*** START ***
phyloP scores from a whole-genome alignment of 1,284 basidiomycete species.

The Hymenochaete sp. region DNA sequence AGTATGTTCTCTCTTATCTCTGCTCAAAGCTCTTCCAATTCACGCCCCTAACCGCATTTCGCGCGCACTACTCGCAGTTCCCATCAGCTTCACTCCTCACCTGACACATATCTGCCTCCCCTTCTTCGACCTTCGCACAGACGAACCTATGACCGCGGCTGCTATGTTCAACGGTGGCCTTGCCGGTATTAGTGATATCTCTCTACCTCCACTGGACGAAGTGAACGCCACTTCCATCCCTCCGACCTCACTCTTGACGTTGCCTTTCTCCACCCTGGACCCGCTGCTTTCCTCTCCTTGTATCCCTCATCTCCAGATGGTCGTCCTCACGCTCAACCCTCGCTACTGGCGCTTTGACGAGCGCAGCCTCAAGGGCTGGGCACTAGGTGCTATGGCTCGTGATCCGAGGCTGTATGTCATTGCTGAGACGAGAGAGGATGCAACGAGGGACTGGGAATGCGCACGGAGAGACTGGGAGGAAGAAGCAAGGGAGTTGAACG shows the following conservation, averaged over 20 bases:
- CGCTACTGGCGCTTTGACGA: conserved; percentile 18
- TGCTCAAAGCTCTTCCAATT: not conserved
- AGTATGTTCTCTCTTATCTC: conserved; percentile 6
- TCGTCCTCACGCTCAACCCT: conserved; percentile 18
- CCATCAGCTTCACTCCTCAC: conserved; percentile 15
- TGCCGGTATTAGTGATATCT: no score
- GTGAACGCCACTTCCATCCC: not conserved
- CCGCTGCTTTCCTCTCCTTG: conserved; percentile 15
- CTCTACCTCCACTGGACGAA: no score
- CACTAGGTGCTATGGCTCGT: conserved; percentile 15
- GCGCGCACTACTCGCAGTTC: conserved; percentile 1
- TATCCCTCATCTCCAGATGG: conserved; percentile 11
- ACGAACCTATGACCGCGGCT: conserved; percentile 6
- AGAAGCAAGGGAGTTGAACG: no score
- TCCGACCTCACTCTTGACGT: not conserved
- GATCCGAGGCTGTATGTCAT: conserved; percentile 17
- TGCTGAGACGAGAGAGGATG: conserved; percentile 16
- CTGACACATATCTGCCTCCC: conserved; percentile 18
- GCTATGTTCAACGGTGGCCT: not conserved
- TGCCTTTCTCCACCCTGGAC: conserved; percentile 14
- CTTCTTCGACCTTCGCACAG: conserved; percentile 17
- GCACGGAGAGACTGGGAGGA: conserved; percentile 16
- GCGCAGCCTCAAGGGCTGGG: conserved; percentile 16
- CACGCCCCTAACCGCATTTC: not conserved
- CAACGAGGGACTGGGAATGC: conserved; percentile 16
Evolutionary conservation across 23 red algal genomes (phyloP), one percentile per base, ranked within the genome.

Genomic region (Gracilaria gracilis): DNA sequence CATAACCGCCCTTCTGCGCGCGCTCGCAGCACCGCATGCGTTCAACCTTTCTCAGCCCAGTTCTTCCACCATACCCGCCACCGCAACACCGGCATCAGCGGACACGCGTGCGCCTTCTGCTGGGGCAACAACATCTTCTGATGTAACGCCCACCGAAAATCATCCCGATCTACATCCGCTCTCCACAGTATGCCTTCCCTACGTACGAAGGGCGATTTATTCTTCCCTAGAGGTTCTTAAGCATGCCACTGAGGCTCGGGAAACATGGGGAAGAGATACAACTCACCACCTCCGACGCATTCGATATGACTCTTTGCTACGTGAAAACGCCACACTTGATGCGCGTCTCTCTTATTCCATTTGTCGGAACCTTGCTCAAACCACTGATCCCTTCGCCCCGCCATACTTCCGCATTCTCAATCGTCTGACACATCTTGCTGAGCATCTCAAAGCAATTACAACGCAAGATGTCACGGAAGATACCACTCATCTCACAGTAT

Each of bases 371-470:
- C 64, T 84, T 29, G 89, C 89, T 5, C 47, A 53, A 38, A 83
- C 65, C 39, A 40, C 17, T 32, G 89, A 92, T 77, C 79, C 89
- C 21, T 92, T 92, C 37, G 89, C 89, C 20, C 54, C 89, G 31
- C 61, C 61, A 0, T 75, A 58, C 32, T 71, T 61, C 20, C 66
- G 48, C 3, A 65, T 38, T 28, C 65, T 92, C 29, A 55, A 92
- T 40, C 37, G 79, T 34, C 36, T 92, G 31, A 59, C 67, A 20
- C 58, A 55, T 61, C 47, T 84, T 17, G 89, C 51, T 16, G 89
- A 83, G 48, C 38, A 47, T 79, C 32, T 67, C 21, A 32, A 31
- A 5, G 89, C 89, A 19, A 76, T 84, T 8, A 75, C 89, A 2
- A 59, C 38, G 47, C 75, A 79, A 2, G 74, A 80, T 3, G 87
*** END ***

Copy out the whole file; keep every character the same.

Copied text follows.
phyloP scores from a whole-genome alignment of 1,284 basidiomycete species.

The Hymenochaete sp. region DNA sequence AGTATGTTCTCTCTTATCTCTGCTCAAAGCTCTTCCAATTCACGCCCCTAACCGCATTTCGCGCGCACTACTCGCAGTTCCCATCAGCTTCACTCCTCACCTGACACATATCTGCCTCCCCTTCTTCGACCTTCGCACAGACGAACCTATGACCGCGGCTGCTATGTTCAACGGTGGCCTTGCCGGTATTAGTGATATCTCTCTACCTCCACTGGACGAAGTGAACGCCACTTCCATCCCTCCGACCTCACTCTTGACGTTGCCTTTCTCCACCCTGGACCCGCTGCTTTCCTCTCCTTGTATCCCTCATCTCCAGATGGTCGTCCTCACGCTCAACCCTCGCTACTGGCGCTTTGACGAGCGCAGCCTCAAGGGCTGGGCACTAGGTGCTATGGCTCGTGATCCGAGGCTGTATGTCATTGCTGAGACGAGAGAGGATGCAACGAGGGACTGGGAATGCGCACGGAGAGACTGGGAGGAAGAAGCAAGGGAGTTGAACG shows the following conservation, averaged over 20 bases:
- CGCTACTGGCGCTTTGACGA: conserved; percentile 18
- TGCTCAAAGCTCTTCCAATT: not conserved
- AGTATGTTCTCTCTTATCTC: conserved; percentile 6
- TCGTCCTCACGCTCAACCCT: conserved; percentile 18
- CCATCAGCTTCACTCCTCAC: conserved; percentile 15
- TGCCGGTATTAGTGATATCT: no score
- GTGAACGCCACTTCCATCCC: not conserved
- CCGCTGCTTTCCTCTCCTTG: conserved; percentile 15
- CTCTACCTCCACTGGACGAA: no score
- CACTAGGTGCTATGGCTCGT: conserved; percentile 15
- GCGCGCACTACTCGCAGTTC: conserved; percentile 1
- TATCCCTCATCTCCAGATGG: conserved; percentile 11
- ACGAACCTATGACCGCGGCT: conserved; percentile 6
- AGAAGCAAGGGAGTTGAACG: no score
- TCCGACCTCACTCTTGACGT: not conserved
- GATCCGAGGCTGTATGTCAT: conserved; percentile 17
- TGCTGAGACGAGAGAGGATG: conserved; percentile 16
- CTGACACATATCTGCCTCCC: conserved; percentile 18
- GCTATGTTCAACGGTGGCCT: not conserved
- TGCCTTTCTCCACCCTGGAC: conserved; percentile 14
- CTTCTTCGACCTTCGCACAG: conserved; percentile 17
- GCACGGAGAGACTGGGAGGA: conserved; percentile 16
- GCGCAGCCTCAAGGGCTGGG: conserved; percentile 16
- CACGCCCCTAACCGCATTTC: not conserved
- CAACGAGGGACTGGGAATGC: conserved; percentile 16
Evolutionary conservation across 23 red algal genomes (phyloP), one percentile per base, ranked within the genome.

Genomic region (Gracilaria gracilis): DNA sequence CATAACCGCCCTTCTGCGCGCGCTCGCAGCACCGCATGCGTTCAACCTTTCTCAGCCCAGTTCTTCCACCATACCCGCCACCGCAACACCGGCATCAGCGGACACGCGTGCGCCTTCTGCTGGGGCAACAACATCTTCTGATGTAACGCCCACCGAAAATCATCCCGATCTACATCCGCTCTCCACAGTATGCCTTCCCTACGTACGAAGGGCGATTTATTCTTCCCTAGAGGTTCTTAAGCATGCCACTGAGGCTCGGGAAACATGGGGAAGAGATACAACTCACCACCTCCGACGCATTCGATATGACTCTTTGCTACGTGAAAACGCCACACTTGATGCGCGTCTCTCTTATTCCATTTGTCGGAACCTTGCTCAAACCACTGATCCCTTCGCCCCGCCATACTTCCGCATTCTCAATCGTCTGACACATCTTGCTGAGCATCTCAAAGCAATTACAACGCAAGATGTCACGGAAGATACCACTCATCTCACAGTAT

Each of bases 371-470:
- C 64, T 84, T 29, G 89, C 89, T 5, C 47, A 53, A 38, A 83
- C 65, C 39, A 40, C 17, T 32, G 89, A 92, T 77, C 79, C 89
- C 21, T 92, T 92, C 37, G 89, C 89, C 20, C 54, C 89, G 31
- C 61, C 61, A 0, T 75, A 58, C 32, T 71, T 61, C 20, C 66
- G 48, C 3, A 65, T 38, T 28, C 65, T 92, C 29, A 55, A 92
- T 40, C 37, G 79, T 34, C 36, T 92, G 31, A 59, C 67, A 20
- C 58, A 55, T 61, C 47, T 84, T 17, G 89, C 51, T 16, G 89
- A 83, G 48, C 38, A 47, T 79, C 32, T 67, C 21, A 32, A 31
- A 5, G 89, C 89, A 19, A 76, T 84, T 8, A 75, C 89, A 2
- A 59, C 38, G 47, C 75, A 79, A 2, G 74, A 80, T 3, G 87